Balance preservation with access for Hanford Reach

With much of the cleanup work complete, the Department of Energy doesn't have much use for the Hanford Reach National Monument.

Though it owns the roughly 300-square-mile property, it is managed by the U.S. Fish and Wildlife Service.

The area has a checkered past, with the federal government seizing public and private lands in 1943 to create a cushion around Hanford, home to the Manhattan Project during World War II.

The land kept people from getting too close to the top-secret work and provided some buffer in case of a problem at the site. That need continued as much of the nation's plutonium was produced there during the Cold War.

Even though the area received its national monument status in 2000, a buffer was still vital during cleanup while weapons-grade plutonium was shipped off the site and radioactive spent fuel was processed.

But now that all that is behind us, it's time to start thinking about what to do with the monument, including the 120-mile Fitzner/Eberhardt Arid Lands Ecology Reserve.

Much of the land has been used for environmental research over the years. And because it was so closely guarded, the lands have been much more protected, providing a better glimpse at what the landscape looks like in a natural state, providing an ideal setting for studies of flora and fauna.

When the tricky cleanup work was done, DOE and Fish and Wildlife agreed that part of the $1.96 billion in stimulus money should be used to work on the buffer zone.

Nearly two dozen old buildings were taken down. Fifteen buildings and communications towers on Rattlesnake Mountain were replaced with one of each. Old dump sites were cleaned up, old fencing was removed and items used in prior research projects were disposed of.

That work was finished in 2011, paving the way for future public and government use.

Most of the monument north of the Columbia River is open to the public, including Saddle Mountain, which offers some great views of the area.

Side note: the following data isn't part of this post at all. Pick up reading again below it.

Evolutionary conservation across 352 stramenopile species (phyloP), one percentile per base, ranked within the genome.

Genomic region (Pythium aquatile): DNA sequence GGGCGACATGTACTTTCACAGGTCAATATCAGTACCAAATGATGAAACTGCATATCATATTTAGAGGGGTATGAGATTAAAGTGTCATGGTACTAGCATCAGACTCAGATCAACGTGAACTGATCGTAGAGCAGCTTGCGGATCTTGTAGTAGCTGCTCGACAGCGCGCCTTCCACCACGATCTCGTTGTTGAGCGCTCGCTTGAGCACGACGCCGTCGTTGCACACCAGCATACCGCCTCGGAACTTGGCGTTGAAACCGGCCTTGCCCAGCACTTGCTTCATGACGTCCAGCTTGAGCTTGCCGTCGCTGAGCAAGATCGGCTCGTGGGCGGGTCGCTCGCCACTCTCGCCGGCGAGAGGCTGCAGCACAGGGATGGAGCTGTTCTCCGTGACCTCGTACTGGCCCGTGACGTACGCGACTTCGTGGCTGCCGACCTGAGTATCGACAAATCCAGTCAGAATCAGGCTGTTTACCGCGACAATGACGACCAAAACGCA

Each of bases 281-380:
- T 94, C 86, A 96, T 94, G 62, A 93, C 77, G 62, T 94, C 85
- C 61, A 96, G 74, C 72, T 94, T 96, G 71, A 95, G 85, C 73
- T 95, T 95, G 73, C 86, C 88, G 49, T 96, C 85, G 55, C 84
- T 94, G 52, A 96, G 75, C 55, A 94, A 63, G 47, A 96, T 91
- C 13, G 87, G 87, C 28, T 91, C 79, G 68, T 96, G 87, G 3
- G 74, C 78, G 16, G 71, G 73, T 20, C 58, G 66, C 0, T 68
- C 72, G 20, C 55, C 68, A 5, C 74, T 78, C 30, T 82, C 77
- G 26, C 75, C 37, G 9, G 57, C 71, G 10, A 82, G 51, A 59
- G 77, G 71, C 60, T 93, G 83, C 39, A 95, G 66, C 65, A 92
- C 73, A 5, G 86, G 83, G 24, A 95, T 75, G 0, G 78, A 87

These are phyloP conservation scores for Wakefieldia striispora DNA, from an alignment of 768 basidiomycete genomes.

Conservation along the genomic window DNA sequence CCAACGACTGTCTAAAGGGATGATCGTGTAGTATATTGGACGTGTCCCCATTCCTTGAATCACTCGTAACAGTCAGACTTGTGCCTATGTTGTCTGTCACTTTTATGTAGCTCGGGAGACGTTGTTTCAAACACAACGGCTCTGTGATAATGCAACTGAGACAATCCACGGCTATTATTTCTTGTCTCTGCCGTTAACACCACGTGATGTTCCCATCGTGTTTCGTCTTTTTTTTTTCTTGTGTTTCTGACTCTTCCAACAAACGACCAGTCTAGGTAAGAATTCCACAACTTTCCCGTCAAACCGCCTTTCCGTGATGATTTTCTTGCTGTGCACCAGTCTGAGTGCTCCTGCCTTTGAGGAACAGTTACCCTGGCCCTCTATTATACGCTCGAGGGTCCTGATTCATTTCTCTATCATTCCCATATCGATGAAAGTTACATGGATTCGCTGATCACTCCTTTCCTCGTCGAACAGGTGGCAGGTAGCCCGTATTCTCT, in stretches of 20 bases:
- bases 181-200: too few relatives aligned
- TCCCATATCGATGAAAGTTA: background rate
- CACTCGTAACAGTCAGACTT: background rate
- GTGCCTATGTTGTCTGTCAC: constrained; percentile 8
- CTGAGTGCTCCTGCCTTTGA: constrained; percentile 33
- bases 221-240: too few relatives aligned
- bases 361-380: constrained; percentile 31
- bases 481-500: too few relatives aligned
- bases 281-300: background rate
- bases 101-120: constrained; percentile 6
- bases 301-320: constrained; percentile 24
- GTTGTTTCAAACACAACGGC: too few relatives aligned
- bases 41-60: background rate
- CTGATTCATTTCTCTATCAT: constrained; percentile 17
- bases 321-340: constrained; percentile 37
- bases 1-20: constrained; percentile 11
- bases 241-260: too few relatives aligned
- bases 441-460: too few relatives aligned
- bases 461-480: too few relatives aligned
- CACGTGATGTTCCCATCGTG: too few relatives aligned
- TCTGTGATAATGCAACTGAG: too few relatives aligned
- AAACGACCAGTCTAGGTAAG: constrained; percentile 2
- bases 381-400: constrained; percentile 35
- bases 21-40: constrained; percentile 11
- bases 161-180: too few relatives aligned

Now that many of the federal hurdles are cleared to public access to the ALE, Fish and Wildlife is working on the next step to access with the local tribes.

Much of the land is designated a Traditional Cultural Property because of its importance to the tribes.

Fish and Wildlife believes it's possible to have responsible access while protecting the resources there, both cultural and natural. Tours are key to showing the public why the national monument is important. "If people see it, they appreciate it," said one Fish and Wildlife biologist.

While the future access issues are ironed out, research continues with dozens of projects by Pacific Northwest National Laboratories scientists taking place over the years.

Two of the leading researchers on the site were killed 20 years ago in a plane crash, and the ALE was renamed in their honor.

With our lawmakers pushing to create a national park for the B Reactor, the time is right to take a holistic approach to public access and tourism at Hanford.

The national monument is a key piece of that vision.

It's important to protect the ALE for research and historical and cultural assets, but it's also important that public lands be just that: public.

A responsible and reasonable approach is needed to create an asset for our community and beyond.